Sudden reduction in slippage indicates the occurrence of a conventional slug body in which no slippage exists. When structure velocity begins to deviate from slug translational-velocity correlation, the flow changes from conventional slug-flow-dominated to ­pseudoslug-flow-dominated. As the mixture velocity increases, slippage in the pseudoslug body decreases. At low mixture, velocity slippage increases with the decrease of inclination angle. This behavior is attributed to the continuous liquid-level increase in the slug body caused by gravity, reducing the gas flowing cross-sectional area and increasing gas velocity in the gas core. Consequently, flow is homogenized in the gas core.

Gas Entrainment and Shedding in the Continuous Liquid-Film Region. Experimental visualization of pseudoslug flow using a high-speed camera revealed three gas-entrainment mechanisms.

Gas Entrainment by Liquid Droplet Plunging Jet in the Film Region. The entrained liquid droplets in the gas core flow past the slug body, plunging into the preceding liquid film. This droplet behavior is attributed to the gas blowing through the slug body, resulting in high-velocity projectiles as liquid droplets. As these liquid droplets plunge into the liquid film preceding the pseudoslug body, they entrain gas bubbles into the film region. The gas bubbles are then picked up by the liquid-film zone in the pseudoslug body.

Gas Entrainment by Bubble Encapsulation and Droplet Plunging Jet in the Film Region of the Pseudoslug Body. Experimental observations show that pseudoslugs are undeveloped slugs, where the slug body is short with multiple vortices caused by the interfacial waves. Liquid vortices and gas circulation play a major role in entraining gas bubbles from the gas core into the continuous liquid-film zone in the pseudoslug body. As entrained liquid droplets in the gas core plunge into the liquid film, gas bubbles are entrained.

Gas Entrainment by Shear-Stress Mechanism. Gas bubbles are entrained under this mechanism because of the relative velocity between the continuous liquid zone in the pseudoslug body and the preceding liquid film in the leading Taylor bubble. However, experimental evidence reveals that this is a secondary gas entrainment mechanism in pseudoslug flow.

Model Development

The authors propose an empirical model for pseudoslug-body liquid holdup using a dimensional regression modeling approach. Although it is evident that the two regions of the pseudoslug body are coupled and interdependent through their interface, in this stage of this study, their flow behaviors were modeled independently. Then, a multiple linear regression model was developed to combine the liquid holdup in both parts of the pseudoslug body proportionally and correlate them to the total pseudoslug body. This section of the complete paper describes the modeling of each liquid holdup component, followed by the multiple linear regression model.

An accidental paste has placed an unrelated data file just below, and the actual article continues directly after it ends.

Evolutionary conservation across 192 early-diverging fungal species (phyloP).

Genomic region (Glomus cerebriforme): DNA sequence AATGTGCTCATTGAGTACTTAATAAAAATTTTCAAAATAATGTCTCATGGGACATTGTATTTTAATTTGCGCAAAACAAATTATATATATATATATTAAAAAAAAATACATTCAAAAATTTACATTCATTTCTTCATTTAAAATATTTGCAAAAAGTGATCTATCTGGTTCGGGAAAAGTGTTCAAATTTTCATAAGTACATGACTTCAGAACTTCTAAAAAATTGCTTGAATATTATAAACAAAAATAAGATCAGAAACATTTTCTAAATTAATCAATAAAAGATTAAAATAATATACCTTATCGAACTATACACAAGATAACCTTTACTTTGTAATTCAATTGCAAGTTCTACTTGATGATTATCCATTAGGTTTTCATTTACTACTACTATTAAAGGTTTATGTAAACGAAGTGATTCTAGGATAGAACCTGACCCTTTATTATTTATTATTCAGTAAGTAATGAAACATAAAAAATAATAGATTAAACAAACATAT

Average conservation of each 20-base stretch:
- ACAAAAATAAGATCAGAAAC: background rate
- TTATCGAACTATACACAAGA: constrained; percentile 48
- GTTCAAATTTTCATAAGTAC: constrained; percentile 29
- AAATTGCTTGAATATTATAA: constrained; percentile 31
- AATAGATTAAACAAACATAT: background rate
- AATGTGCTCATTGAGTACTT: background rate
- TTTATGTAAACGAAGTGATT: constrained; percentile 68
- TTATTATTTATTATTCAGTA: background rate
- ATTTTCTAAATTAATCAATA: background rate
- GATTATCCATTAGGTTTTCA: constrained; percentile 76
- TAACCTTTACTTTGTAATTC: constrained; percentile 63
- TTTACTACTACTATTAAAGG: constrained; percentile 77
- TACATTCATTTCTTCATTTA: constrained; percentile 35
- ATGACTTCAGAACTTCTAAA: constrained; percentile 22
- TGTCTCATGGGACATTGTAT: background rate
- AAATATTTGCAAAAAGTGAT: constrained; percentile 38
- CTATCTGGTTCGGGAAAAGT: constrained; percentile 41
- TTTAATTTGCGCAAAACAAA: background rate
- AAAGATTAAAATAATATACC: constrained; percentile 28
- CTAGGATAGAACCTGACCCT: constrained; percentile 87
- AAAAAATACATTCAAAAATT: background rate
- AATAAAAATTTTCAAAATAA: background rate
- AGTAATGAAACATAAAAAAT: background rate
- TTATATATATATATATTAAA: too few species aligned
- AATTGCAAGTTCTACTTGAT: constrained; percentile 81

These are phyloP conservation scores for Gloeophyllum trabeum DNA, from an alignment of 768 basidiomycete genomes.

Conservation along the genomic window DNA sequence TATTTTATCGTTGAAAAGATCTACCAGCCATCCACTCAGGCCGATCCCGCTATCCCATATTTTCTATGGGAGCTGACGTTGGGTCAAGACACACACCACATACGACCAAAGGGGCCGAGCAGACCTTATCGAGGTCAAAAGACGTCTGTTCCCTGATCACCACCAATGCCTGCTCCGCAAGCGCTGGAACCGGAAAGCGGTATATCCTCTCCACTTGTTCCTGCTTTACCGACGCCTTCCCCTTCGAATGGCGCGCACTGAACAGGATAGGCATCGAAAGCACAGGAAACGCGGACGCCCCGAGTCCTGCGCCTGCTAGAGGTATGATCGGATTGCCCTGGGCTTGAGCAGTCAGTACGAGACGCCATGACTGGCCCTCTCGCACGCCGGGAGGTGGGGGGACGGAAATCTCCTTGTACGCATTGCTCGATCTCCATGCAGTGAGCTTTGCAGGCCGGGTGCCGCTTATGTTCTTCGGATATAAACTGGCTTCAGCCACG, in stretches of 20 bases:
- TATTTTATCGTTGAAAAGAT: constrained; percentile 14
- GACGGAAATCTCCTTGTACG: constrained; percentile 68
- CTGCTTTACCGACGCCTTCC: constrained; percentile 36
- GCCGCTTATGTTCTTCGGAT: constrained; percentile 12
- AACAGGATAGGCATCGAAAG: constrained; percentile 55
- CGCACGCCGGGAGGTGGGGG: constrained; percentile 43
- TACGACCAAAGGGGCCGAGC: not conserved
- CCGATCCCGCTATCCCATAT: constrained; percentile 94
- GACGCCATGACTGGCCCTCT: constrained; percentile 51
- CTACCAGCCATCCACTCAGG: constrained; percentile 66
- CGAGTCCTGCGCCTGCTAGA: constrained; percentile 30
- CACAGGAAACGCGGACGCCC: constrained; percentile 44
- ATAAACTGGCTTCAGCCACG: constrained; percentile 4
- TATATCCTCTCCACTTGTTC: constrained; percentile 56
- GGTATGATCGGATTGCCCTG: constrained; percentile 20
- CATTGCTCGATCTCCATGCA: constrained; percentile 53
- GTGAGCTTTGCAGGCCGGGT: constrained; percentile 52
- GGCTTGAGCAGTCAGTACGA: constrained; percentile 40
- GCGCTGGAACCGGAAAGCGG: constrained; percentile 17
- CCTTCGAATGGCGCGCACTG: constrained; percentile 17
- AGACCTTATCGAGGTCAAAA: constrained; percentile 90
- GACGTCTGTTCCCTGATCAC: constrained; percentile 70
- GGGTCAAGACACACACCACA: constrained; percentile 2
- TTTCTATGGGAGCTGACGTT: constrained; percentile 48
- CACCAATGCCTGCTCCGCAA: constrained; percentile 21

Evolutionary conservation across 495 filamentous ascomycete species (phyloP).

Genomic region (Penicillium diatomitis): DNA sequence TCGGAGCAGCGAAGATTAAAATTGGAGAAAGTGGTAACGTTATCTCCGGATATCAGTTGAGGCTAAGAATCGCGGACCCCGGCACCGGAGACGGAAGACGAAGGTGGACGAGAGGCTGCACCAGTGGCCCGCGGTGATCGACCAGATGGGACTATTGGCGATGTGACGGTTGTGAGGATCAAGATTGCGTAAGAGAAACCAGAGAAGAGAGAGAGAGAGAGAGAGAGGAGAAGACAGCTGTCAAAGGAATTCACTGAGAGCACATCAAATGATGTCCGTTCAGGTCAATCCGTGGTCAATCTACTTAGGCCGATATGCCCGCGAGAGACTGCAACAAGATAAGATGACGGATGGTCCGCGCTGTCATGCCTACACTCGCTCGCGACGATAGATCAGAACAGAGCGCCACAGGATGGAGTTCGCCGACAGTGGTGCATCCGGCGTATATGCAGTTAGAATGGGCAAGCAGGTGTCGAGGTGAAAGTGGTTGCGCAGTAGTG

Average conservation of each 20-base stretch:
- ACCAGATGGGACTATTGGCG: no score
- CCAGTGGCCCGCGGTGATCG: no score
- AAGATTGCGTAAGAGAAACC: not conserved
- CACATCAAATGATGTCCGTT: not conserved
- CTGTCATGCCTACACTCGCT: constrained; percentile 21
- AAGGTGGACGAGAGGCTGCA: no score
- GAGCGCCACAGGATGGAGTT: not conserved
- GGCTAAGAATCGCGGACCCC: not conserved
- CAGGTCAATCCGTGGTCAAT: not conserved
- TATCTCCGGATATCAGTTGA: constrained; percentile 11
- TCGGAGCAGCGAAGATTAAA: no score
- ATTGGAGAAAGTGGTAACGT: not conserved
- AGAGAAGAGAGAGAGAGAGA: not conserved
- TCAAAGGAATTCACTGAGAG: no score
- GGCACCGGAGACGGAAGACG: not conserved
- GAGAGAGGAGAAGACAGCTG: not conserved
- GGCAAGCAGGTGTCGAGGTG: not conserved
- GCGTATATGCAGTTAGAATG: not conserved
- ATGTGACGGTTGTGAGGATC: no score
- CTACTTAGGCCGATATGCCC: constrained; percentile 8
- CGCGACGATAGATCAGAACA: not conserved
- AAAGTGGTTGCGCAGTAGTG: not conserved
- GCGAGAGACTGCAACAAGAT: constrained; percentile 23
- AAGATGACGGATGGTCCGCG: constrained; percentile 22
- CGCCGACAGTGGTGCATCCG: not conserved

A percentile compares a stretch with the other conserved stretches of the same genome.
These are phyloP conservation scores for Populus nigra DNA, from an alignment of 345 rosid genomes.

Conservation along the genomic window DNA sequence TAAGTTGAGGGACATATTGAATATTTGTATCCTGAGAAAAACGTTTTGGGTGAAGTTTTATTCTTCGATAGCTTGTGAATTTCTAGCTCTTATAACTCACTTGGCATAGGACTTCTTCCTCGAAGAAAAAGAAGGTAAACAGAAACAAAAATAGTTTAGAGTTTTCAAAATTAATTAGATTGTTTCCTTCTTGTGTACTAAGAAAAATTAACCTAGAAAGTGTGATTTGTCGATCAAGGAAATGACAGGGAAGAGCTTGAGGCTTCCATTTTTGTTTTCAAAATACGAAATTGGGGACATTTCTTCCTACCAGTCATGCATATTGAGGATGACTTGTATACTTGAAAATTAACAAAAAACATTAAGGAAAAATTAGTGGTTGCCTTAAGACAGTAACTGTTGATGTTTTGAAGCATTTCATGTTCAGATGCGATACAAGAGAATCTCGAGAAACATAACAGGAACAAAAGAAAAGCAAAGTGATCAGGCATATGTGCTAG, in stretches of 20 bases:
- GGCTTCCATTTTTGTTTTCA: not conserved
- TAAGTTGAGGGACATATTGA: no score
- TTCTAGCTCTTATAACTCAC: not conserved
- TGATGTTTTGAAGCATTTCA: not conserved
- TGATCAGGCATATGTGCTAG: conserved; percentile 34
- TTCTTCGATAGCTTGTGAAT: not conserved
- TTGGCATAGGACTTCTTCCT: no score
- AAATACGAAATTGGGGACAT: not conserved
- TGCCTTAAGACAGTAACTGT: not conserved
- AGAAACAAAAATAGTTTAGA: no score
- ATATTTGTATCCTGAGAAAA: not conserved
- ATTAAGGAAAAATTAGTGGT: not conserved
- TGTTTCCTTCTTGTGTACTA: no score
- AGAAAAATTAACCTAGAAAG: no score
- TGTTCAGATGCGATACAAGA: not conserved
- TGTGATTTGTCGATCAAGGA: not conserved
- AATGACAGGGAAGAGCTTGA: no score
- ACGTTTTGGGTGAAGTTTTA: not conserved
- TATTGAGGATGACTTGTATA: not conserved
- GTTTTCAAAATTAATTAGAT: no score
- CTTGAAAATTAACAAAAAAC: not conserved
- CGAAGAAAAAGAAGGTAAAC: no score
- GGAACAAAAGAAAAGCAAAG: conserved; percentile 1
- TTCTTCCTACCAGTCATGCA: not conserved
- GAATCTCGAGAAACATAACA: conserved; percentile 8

Model Evaluation

Fig. 1 illustrates the comparison between experimental measured pseudoslug body liquid holdup and the model prediction, showing good agreement. However, further improvements are required to account for the inclination-angle effects. When the experimental data are also compared with other available slug-body liquid-holdup models, the current model improves the prediction by reducing the average absolute error to 10.46%.

Fig. 1—Comparison of predicted liquid holdup in the pseudoslug body from a new correlation with measurements from the current study. HLPS=liquid holdup within pseudoslug body; HLPS=liquid volumetric fraction in the continuous liquid-film region.


A model is proposed for pseudoslug-body liquid holdup using a dimensional regression modeling approach. Previous experimental results show that the proposed dimensionless groups are strongly correlated to pseudoslug-body liquid-holdup experimental data. On the basis of physical and hydrodynamic behavior, the pseudoslug body is divided into two regions, liquid film (wave) with entrained gas bubbles at the bottom and gas core with entrained liquid droplets. The liquid holdups within these two regions were modeled using the dimensionless group first. A validation study of the proposed model using previous experimental data shows good agreement, outperforming all other existing slug liquid-holdup correlations.

This article, written by JPT Technology Editor Chris Carpenter, contains highlights of paper IPTC 19769, “Modeling Liquid Holdups in Pseudoslugs,” by Yilin Fan, SPE, Colorado School of Mines; Eissa Al-Safran, SPE, Kuwait University; and Eduardo Pereyra, SPE, The University of Tulsa, et al., prepared for the 2020 International Petroleum Technology Conference, Dhahran, Saudi Arabia, 13–15 January. The paper has not been peer reviewed. Copyright 2020 International Petroleum Technology Conference. Reproduced by permission.